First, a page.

Researchers from Keio University School of Medicine in Tokyo have conducted an early clinical trial demonstrating the potential of the Parkinson’s disease drug ropinirole in treating amyotrophic lateral sclerosis (ALS). ALS, also known as Lou Gehrig’s disease, is a fatal motor neuron disease that leads to a progressive loss of muscle control. The trial, reported in the journal Cell Stem Cell, showed that ropinirole was safe to use in ALS patients and delayed disease progression by an average of 27.9 weeks.
The study involved 20 patients with sporadic ALS, meaning they did not carry genes associated with the disease, and had an average ALS duration of 20 months. The trial was double-blinded for the initial 24 weeks, during which neither the patients nor the doctors knew who was receiving ropinirole and who was receiving a placebo. After this period, all patients who wished to continue were given ropinirole openly for the following 24 weeks. Due to various factors, including the COVID-19 pandemic, the study had a reduced number of participants, with only seven of the ropinirole-treated patients and one of the placebo-followed-by-ropinirole-treated patients monitored for the full year. However, no safety concerns were reported, and all dropouts were unrelated to the drug’s safety.
Throughout the trial, the researchers assessed multiple measures to determine the drug’s efficacy in slowing ALS progression. These measures included self-reported physical activity and independent eating and drinking ability, wearable device data on activity, and physician-measured changes in mobility, muscle strength, and lung function.
The results showed that patients who received ropinirole throughout both phases of the trial were more physically active compared to the placebo group. They also exhibited slower rates of decline in mobility, muscle strength, and lung function, and had a higher survival rate.
While the trial indicates the potential therapeutic effect of ropinirole in ALS patients, further studies, including a phase 3 trial, are required to confirm its effectiveness. Nonetheless, these findings offer hope for ALS patients, as there is currently no cure for the disease, and treatment focuses on symptom reduction and supportive care.
The effectiveness of ropinirole compared to the placebo became increasingly evident as the trial advanced. However, patients in the placebo group who switched to ropinirole midway through the trial did not experience similar improvements, suggesting that early initiation and longer duration of ropinirole treatment may be crucial for its efficacy.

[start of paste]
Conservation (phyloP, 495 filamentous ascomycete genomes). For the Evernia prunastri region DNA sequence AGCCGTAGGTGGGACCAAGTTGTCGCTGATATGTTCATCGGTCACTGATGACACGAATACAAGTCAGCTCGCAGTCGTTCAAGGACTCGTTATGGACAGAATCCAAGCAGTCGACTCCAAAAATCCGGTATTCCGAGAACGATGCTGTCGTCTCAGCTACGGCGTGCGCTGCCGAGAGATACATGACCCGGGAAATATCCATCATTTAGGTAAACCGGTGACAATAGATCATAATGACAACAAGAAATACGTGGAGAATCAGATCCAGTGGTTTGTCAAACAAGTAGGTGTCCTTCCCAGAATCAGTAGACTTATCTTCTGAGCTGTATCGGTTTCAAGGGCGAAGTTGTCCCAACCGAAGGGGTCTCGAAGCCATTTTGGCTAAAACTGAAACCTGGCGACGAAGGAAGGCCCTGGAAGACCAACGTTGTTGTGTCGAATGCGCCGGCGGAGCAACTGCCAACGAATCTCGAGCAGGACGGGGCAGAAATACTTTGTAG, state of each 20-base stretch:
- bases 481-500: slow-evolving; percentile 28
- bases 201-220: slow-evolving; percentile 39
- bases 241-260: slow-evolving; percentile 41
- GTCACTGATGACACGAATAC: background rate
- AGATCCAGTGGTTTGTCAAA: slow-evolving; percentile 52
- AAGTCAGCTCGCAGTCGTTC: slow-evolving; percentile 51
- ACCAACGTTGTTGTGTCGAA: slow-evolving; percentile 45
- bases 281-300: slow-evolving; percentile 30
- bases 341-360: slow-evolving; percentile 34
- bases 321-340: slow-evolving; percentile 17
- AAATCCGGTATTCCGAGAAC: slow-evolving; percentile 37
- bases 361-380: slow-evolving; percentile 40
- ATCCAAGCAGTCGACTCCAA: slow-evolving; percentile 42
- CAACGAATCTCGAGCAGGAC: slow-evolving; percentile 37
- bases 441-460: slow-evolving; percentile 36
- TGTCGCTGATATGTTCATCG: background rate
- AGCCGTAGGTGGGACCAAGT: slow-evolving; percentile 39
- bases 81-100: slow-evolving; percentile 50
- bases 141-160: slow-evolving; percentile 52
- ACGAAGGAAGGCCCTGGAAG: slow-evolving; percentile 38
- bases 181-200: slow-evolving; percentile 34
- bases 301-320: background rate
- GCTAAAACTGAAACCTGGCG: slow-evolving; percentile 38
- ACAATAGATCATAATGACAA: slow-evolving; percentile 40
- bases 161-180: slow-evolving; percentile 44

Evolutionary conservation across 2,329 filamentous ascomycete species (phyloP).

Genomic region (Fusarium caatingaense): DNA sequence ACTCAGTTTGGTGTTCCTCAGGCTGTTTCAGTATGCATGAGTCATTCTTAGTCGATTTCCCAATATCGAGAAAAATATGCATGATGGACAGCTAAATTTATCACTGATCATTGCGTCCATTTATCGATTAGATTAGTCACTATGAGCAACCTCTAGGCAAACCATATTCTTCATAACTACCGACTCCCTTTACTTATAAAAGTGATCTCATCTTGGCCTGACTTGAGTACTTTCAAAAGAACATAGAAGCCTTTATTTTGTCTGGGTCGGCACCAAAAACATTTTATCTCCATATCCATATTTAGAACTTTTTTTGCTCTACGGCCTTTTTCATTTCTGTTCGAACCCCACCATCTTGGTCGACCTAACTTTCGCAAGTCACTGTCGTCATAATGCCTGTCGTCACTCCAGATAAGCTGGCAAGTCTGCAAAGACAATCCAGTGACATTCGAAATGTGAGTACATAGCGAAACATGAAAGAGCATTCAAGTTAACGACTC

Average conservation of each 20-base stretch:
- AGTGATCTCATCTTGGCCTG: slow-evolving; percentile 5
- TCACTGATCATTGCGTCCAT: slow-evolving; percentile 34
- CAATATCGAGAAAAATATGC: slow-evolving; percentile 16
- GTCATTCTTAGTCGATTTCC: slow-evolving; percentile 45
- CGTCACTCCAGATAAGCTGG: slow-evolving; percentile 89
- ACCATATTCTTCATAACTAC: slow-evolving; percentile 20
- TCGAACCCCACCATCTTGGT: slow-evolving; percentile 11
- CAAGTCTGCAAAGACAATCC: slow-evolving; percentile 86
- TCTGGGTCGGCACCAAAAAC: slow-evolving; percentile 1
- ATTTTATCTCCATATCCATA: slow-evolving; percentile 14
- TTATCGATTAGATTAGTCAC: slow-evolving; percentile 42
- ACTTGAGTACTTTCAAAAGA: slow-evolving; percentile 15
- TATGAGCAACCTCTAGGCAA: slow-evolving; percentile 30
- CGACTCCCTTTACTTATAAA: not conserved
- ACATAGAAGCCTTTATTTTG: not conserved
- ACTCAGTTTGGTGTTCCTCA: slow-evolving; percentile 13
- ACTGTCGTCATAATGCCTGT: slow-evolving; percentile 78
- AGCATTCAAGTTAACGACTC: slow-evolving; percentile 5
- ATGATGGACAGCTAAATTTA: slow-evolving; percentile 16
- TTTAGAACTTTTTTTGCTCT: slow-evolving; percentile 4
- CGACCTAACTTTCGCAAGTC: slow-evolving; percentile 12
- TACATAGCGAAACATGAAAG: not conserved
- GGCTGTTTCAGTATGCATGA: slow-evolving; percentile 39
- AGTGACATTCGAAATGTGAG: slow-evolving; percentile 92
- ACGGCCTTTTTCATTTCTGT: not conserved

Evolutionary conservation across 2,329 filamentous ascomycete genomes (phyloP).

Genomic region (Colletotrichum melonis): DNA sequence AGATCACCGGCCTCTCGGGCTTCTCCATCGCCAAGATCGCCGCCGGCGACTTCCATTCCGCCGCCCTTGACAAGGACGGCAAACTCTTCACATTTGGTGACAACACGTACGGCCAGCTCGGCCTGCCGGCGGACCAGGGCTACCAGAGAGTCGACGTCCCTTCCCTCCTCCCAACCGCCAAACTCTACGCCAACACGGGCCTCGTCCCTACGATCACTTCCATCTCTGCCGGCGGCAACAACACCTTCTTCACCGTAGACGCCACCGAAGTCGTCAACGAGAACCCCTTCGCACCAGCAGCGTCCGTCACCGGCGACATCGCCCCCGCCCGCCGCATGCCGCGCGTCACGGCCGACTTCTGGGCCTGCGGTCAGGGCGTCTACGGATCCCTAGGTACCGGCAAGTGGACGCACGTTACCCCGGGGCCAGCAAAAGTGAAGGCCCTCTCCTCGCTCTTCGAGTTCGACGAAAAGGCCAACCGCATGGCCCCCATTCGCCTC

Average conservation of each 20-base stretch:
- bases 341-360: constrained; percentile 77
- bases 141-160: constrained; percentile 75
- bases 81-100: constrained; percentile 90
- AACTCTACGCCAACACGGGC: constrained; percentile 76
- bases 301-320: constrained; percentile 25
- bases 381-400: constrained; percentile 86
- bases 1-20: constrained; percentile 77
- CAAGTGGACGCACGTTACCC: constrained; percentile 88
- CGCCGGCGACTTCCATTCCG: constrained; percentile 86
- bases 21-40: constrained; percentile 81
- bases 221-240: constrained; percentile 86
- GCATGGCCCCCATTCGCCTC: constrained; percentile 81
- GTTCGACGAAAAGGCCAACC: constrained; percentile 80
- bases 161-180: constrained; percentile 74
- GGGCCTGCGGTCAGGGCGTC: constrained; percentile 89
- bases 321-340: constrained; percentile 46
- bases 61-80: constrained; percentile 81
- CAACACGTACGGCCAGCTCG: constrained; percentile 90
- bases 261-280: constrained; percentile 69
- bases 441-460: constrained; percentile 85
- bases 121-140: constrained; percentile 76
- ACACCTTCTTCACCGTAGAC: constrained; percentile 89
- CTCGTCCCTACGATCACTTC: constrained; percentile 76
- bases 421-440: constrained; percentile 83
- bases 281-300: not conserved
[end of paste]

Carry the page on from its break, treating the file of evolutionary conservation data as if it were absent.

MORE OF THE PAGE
In order to understand the underlying mechanisms of ropinirole’s effects and identify molecular markers of the disease, the researchers utilized induced pluripotent stem cells derived from the patients’ blood and cultivated these cells into motor neurons in the laboratory. They observed notable differences in structure, gene expression, and metabolite concentrations between motor neurons derived from ALS patients and those from healthy individuals. However, treatment with ropinirole reduced these differences.
Specifically, motor neurons derived from ALS patients exhibited shorter neurites compared to healthy motor neurons. Yet, when treated with ropinirole, these axons grew to a more normal length. The research team also identified 29 genes associated with cholesterol synthesis that were upregulated in ALS patient-derived motor neurons. However, ropinirole treatment progressively suppressed the expression of these genes. Additionally, lipid peroxide emerged as a promising surrogate marker for estimating the effect of ropinirole both in laboratory experiments and in clinical settings.
The researchers discovered a significant correlation between a patient’s clinical response to ropinirole and the response of their motor neurons in vitro. Patients whose motor neurons demonstrated a robust response to ropinirole in the laboratory experienced slower disease progression with ropinirole treatment. On the other hand, patients with suboptimal motor neuron response displayed faster disease progression despite taking ropinirole.
This suggests that the method employed in this study, involving the cultivation and testing of motor neurons derived from induced pluripotent stem cells, could potentially be utilized in a clinical setting to predict the efficacy of ropinirole for individual patients. Although the reasons behind variable responsiveness to ropinirole among patients remain unclear, the researchers aim to identify genetic differences that may contribute to this phenomenon in future investigations.
Source: Cell Press